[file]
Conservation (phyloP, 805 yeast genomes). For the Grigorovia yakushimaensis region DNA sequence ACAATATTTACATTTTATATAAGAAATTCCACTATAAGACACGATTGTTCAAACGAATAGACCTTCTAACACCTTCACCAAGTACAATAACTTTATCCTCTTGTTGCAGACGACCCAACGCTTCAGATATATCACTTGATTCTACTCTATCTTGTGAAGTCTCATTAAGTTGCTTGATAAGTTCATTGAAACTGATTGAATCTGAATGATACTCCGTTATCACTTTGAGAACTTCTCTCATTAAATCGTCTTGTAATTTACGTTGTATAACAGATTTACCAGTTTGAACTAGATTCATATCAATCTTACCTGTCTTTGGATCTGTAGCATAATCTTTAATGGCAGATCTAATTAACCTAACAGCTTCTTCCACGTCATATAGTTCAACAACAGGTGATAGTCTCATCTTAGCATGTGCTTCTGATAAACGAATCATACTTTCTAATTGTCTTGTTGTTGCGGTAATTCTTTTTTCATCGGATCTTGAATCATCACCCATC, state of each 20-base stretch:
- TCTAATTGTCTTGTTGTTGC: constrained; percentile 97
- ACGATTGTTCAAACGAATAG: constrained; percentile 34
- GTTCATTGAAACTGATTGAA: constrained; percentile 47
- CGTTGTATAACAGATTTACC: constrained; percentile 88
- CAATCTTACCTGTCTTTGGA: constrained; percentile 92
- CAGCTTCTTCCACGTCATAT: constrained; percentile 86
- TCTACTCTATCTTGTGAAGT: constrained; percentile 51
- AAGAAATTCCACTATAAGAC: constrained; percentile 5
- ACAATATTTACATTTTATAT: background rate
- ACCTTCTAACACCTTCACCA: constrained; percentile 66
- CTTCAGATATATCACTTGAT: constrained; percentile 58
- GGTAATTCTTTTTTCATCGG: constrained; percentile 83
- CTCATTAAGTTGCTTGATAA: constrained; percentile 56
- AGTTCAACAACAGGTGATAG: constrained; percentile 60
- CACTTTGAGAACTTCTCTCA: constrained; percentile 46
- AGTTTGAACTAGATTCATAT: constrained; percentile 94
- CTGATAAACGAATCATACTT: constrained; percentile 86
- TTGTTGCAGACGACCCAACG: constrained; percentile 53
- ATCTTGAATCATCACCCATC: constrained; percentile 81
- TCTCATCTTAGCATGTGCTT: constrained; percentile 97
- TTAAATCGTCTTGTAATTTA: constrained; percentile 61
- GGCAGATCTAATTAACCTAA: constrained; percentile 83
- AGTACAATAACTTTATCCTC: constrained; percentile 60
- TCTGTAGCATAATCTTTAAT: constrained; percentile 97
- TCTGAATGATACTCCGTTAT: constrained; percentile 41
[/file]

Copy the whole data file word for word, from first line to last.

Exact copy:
Conservation (phyloP, 805 yeast genomes). For the Grigorovia yakushimaensis region DNA sequence ACAATATTTACATTTTATATAAGAAATTCCACTATAAGACACGATTGTTCAAACGAATAGACCTTCTAACACCTTCACCAAGTACAATAACTTTATCCTCTTGTTGCAGACGACCCAACGCTTCAGATATATCACTTGATTCTACTCTATCTTGTGAAGTCTCATTAAGTTGCTTGATAAGTTCATTGAAACTGATTGAATCTGAATGATACTCCGTTATCACTTTGAGAACTTCTCTCATTAAATCGTCTTGTAATTTACGTTGTATAACAGATTTACCAGTTTGAACTAGATTCATATCAATCTTACCTGTCTTTGGATCTGTAGCATAATCTTTAATGGCAGATCTAATTAACCTAACAGCTTCTTCCACGTCATATAGTTCAACAACAGGTGATAGTCTCATCTTAGCATGTGCTTCTGATAAACGAATCATACTTTCTAATTGTCTTGTTGTTGCGGTAATTCTTTTTTCATCGGATCTTGAATCATCACCCATC, state of each 20-base stretch:
- TCTAATTGTCTTGTTGTTGC: constrained; percentile 97
- ACGATTGTTCAAACGAATAG: constrained; percentile 34
- GTTCATTGAAACTGATTGAA: constrained; percentile 47
- CGTTGTATAACAGATTTACC: constrained; percentile 88
- CAATCTTACCTGTCTTTGGA: constrained; percentile 92
- CAGCTTCTTCCACGTCATAT: constrained; percentile 86
- TCTACTCTATCTTGTGAAGT: constrained; percentile 51
- AAGAAATTCCACTATAAGAC: constrained; percentile 5
- ACAATATTTACATTTTATAT: background rate
- ACCTTCTAACACCTTCACCA: constrained; percentile 66
- CTTCAGATATATCACTTGAT: constrained; percentile 58
- GGTAATTCTTTTTTCATCGG: constrained; percentile 83
- CTCATTAAGTTGCTTGATAA: constrained; percentile 56
- AGTTCAACAACAGGTGATAG: constrained; percentile 60
- CACTTTGAGAACTTCTCTCA: constrained; percentile 46
- AGTTTGAACTAGATTCATAT: constrained; percentile 94
- CTGATAAACGAATCATACTT: constrained; percentile 86
- TTGTTGCAGACGACCCAACG: constrained; percentile 53
- ATCTTGAATCATCACCCATC: constrained; percentile 81
- TCTCATCTTAGCATGTGCTT: constrained; percentile 97
- TTAAATCGTCTTGTAATTTA: constrained; percentile 61
- GGCAGATCTAATTAACCTAA: constrained; percentile 83
- AGTACAATAACTTTATCCTC: constrained; percentile 60
- TCTGTAGCATAATCTTTAAT: constrained; percentile 97
- TCTGAATGATACTCCGTTAT: constrained; percentile 41